Wednesday, May 20, 2020

Houston and Galveston Snowed In

Yup, you read that right. On Valentines Day 1895, Houston, Galveston and much of the Gulf Coast were blanketed with heavy snow. Unusual to say the least.

So, how did this extraordinary event come to pass? To begin with, the winter of 1894-95 was dang cold. February of that year was the coldest February and the second coldest month ever recorded in Houston. And Galveston Island is not far (50 some miles) from the large metropolis.

Temperatures in February 1895 actually fluctuated drastically. Temps reached around 60° in Houston on February 6th, followed by a cold front on February 7th, when temperatures only rose into the low 20s. After a low of 10° on February 8th, temps warmed back up into the 40s through the 11th. Then another cold front swept down from the north on Tuesday the 12th and Wednesday the 13th. On Thursday morning the Houston Post reported:

"The unusual sight of falling snow was witnessed last night in this city. The wind was blowing steadily from the north and a cold, misty rain which began to fall between 7 and 8 o'clock, soon changed to sleet and then to snow. At midnight, the streets were covered with an exceedingly thin mantle of snow, but the indications were that the fall of snow would probably be changed to rain."
The newspaper's prediction proved wrong, as witnessed in this photo.
University of Houston Digital Archives/NWS Houston
Without getting too technical, what caused the snow was likely the cold front from up north colliding with precipitation from California that, according to weather maps, blew across the southwest and Texas. Also, it is thought that a storm on the Gulf swept the coast from Texas to Florida, adding more moisture and wind to the mix.

In Galveston, snow began to fall around 1 o'clock in the afternoon on the 14th, Valentines Day, and continued through the day. It totaled between 12 and 16 inches, bringing streetcars to a halt and causing many businesses to close. People waited in vain for trains that could not get through to them. At the station, Officer Perrett saved a half frozen dog he found in a snow drift, warming it by the waiting room stove. (There were three railroad bridges connecting Galveston to the mainland by this time. Two were destroyed by the terrible 1900 hurricane.) 

Famous Galveston Strand snow-covered; Rosenberg Library Archives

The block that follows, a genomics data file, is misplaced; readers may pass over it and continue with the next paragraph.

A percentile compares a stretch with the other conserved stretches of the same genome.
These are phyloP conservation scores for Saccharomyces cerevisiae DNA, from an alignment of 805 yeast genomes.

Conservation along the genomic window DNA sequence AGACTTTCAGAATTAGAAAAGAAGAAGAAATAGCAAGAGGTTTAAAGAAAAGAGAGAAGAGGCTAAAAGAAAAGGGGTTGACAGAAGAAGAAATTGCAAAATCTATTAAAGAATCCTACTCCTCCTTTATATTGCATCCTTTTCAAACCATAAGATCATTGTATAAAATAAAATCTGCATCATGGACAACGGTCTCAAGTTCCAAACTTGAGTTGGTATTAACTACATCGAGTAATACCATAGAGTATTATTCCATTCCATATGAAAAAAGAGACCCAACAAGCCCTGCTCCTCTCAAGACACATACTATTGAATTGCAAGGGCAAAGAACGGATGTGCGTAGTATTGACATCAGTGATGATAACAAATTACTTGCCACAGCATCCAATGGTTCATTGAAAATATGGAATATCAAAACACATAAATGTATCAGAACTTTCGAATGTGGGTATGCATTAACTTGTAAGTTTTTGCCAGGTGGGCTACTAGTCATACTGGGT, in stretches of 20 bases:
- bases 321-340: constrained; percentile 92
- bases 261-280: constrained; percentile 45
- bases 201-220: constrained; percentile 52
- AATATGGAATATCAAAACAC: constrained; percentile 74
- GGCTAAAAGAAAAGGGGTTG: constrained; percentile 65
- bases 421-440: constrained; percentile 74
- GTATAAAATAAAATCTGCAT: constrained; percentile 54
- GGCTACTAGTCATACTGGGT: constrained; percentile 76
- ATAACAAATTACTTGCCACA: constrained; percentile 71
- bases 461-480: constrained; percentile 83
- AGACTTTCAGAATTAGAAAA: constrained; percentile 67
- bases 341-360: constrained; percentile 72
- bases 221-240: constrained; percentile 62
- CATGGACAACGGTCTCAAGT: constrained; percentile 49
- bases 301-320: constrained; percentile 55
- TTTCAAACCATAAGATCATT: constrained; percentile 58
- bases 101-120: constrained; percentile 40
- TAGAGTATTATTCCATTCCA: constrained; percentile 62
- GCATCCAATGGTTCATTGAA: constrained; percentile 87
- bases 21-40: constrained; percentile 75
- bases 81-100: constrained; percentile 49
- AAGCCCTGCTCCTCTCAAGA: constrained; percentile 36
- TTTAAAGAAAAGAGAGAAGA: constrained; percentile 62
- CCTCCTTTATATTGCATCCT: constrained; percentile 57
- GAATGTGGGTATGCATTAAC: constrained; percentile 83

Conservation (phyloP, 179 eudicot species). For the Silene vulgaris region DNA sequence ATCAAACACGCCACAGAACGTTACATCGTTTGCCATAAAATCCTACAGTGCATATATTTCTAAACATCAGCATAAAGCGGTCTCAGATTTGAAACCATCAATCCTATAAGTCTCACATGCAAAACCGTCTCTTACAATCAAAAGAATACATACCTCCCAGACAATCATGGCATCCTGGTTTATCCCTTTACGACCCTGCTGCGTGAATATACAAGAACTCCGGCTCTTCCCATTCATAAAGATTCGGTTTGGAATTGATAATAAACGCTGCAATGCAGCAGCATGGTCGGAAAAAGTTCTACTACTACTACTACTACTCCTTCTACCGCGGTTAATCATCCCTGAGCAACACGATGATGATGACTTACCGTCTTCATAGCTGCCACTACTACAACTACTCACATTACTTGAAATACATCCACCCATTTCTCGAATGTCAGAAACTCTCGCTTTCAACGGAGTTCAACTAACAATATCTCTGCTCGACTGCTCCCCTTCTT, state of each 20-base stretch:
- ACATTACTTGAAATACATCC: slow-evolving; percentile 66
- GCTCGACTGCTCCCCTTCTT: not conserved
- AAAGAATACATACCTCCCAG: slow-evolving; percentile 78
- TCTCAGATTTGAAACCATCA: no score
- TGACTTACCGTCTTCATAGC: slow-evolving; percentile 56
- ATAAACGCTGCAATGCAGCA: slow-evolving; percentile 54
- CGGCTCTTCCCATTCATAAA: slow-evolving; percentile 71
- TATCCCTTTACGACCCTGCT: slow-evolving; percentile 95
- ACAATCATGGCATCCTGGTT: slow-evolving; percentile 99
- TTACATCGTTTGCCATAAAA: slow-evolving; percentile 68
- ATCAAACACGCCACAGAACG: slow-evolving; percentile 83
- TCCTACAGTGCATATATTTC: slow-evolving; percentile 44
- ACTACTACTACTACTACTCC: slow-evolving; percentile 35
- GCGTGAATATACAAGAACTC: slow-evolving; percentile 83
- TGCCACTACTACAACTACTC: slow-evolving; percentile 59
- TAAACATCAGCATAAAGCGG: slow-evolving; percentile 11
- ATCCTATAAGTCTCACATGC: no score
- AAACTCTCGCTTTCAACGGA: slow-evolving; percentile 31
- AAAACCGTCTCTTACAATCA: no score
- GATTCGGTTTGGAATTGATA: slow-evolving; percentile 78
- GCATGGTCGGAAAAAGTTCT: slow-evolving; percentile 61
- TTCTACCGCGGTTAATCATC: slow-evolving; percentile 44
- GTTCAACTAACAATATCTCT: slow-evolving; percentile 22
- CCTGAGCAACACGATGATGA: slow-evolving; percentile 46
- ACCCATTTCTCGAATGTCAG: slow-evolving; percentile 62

Carriage driving through snow; Rosenberg Library Archives

Shoe stores sold out of "gum boots" (rubber boots) and people, both young and old cavorted in the snow, holding snowball fights all over the city. Some clever citizen rigged runners to their carriages and used them as sleighs. Inevitably, others ended up falling on their backsides in the snow.

The Valentines Day snow storm figures prominently in my current work in progress. It's a time travel romance set in Galveston.

Lyn Horner is a multi-published, award-winning author of western historical romance and paranormal romantic suspense novels, all spiced with sensual romance. She is a former fashion illustrator and art instructor who resides in Fort Worth, Texas – “Where the West Begins” - with her husband and two very spoiled cats. As well as crafting passionate love stories, Lyn enjoys reading, gardening, genealogy, visiting with family and friends, and cuddling her furry, four-legged babies.

Amazon Author Page: (universal link)  
Website:  Lyn Horner’s Corner 


  1. Lyn, what a surprise your post is! I love Texas history but this event had escaped my notice. I definitely glad to learn about it, though. I am familiar with the terrible hurricane of 1900 that you mentioned. Thank you so much for sharing your research!

  2. Thanks, Caroline. When I learned about the Great Valentines Day Snow, I knew that had to be part of my book. Even more astonishing, four years later in 1899, came the Great Arctic Outbreak, a massive cold front that affected most of the United States, especially east of the Rocky Mountains. It destroyed much of the Florida fruit crop, and brought the third coldest average temps to Texas. Galveston dropped to an all-time low of 8° F. That's cold!


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